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Interview Tips, Tricks, & Secrets

Today is my big interview! I'm so excited about this opportunity, so please wish me luck! In honor of this, I thought I would share my best interview tips with you all. With three internships under my belt, I've done my fair share of interviews and I would like to think I have a decent grasp on how to handle them! (I don't want to jinx it though!!!) I can talk about myself all day long, so I'm really lucky that interviews don't stress me out too much. However, I know that not everyone feels this way, so I want to share some specific tips that genuinely make a difference for me when it comes down to having a great interview.

First things first when it comes to an interview: know what kind of interview you're having! There are a variety of different "methods" of interviewing that an employer takes to get to know a candidate, and being aware of what kind of interview you're getting into will help you best prepare for that interview!

For example, I have done phone, group, competency (the kind you probably think of), behavioral, case (IMO, the scariest kind!), and situational interviews. I've also been in interviews where I've had to take actual tests in the middle of them! Just being aware of what they might throw at you is an important first step and a key factor in how you go about preparing.

For the most part, first-round interviews aren't too "formatted." From my experience, usually the employer has a few pointed questions, but really just wants to get to know you and your experiences. Of course, there are exceptions to this, and you should always research the company and have a few prepared questions, but just be yourself!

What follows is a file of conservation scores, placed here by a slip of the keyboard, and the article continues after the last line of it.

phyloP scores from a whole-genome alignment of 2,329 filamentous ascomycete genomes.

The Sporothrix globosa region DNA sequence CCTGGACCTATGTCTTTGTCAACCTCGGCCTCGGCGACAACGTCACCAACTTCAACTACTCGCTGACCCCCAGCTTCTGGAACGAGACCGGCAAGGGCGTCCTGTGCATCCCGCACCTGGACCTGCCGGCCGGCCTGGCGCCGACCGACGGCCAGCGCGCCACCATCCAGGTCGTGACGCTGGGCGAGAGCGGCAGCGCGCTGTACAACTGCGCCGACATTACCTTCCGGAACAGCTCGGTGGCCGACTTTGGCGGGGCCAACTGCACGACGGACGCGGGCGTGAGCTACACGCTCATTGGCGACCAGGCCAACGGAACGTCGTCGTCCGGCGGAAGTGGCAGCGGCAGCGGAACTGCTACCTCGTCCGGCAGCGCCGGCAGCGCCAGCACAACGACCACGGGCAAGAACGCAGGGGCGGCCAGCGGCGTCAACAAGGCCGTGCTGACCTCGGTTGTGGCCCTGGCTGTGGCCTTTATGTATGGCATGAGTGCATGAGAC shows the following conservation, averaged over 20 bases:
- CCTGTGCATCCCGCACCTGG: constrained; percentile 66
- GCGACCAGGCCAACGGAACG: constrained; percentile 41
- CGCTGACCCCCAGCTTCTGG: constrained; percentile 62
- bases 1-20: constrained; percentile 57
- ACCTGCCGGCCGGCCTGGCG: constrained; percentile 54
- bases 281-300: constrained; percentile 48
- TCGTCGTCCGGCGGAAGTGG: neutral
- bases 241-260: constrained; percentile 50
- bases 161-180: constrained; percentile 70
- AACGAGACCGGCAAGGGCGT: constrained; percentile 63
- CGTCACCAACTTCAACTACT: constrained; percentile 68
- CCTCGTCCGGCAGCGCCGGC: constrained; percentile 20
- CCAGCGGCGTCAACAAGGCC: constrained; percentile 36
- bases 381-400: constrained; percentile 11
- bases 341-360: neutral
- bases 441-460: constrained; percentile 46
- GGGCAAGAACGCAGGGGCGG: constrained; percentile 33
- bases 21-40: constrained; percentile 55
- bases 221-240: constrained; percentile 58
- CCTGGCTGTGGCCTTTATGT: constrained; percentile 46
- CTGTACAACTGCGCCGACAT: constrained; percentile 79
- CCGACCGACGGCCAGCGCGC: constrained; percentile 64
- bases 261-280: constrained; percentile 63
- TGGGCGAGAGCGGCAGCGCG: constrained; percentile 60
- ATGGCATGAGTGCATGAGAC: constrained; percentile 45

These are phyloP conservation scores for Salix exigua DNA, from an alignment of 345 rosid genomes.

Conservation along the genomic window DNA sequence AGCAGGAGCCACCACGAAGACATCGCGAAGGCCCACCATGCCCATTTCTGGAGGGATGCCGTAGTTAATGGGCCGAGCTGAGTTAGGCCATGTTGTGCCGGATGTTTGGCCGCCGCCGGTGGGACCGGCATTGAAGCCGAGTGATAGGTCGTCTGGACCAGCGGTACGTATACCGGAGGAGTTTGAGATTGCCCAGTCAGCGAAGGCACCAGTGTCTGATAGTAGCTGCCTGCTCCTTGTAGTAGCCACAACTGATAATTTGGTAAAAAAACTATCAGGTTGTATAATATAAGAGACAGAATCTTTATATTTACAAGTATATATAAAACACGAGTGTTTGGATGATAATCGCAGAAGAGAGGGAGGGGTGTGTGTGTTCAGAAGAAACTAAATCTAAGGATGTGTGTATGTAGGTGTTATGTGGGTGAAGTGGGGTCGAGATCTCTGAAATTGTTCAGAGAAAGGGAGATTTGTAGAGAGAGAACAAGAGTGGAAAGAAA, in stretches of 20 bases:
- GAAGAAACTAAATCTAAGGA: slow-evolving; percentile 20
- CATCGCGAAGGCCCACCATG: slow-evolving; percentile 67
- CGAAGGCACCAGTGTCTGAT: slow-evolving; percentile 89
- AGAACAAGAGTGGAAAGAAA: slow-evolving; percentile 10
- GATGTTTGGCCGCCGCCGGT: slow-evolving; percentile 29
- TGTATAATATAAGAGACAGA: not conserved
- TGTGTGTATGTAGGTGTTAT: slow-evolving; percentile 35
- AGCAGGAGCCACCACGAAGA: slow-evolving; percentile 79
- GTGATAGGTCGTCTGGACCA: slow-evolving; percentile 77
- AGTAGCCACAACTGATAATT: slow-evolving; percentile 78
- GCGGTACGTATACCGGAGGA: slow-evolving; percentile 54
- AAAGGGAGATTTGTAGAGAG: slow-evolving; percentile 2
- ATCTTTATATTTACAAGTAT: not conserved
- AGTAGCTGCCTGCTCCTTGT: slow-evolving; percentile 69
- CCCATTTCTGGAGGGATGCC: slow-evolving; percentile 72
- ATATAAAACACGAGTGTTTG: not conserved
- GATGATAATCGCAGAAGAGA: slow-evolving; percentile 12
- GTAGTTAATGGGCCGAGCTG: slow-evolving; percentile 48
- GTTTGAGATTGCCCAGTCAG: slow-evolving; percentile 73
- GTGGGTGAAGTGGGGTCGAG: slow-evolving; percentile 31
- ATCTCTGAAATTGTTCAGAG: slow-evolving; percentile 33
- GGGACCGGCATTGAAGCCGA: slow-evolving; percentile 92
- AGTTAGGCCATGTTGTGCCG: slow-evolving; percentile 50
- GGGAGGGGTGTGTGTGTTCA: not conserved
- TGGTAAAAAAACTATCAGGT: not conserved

Remember: the company chose to interview you. They're excited to have you, and they wouldn't be interviewing you if they didn't think you had potential!

Ok! Onto my tips!

Do Your Research

This sounds so cliche, but I can't tell you how important this is! Before any interview I've ever had, you can bet I've already scoured the company's entire website and read every news article about them that has been published within the last 6 months to a year. Simply knowing the basics about a company and what they've been up to recently makes such a difference in following along in the interview and asking smart questions at the end. A little trick: just google the company, click "news" and read every relevant article. Take notes, and then use some of this research casually in the interview when you can. 

Of course, you don't want to be spitting out facts during your interview, and you should really only include things that are relevant to make it as natural as possible. But, during an interview, there will usually be an opportunity to make connections between your experiences and something the company has worked on or been involved in, and making that connection really shows that you've done your research. Even just being familiar with the company mission/goals/values can help you in getting a better idea of what they're probably looking for in a candidate.

Refresh Your Memory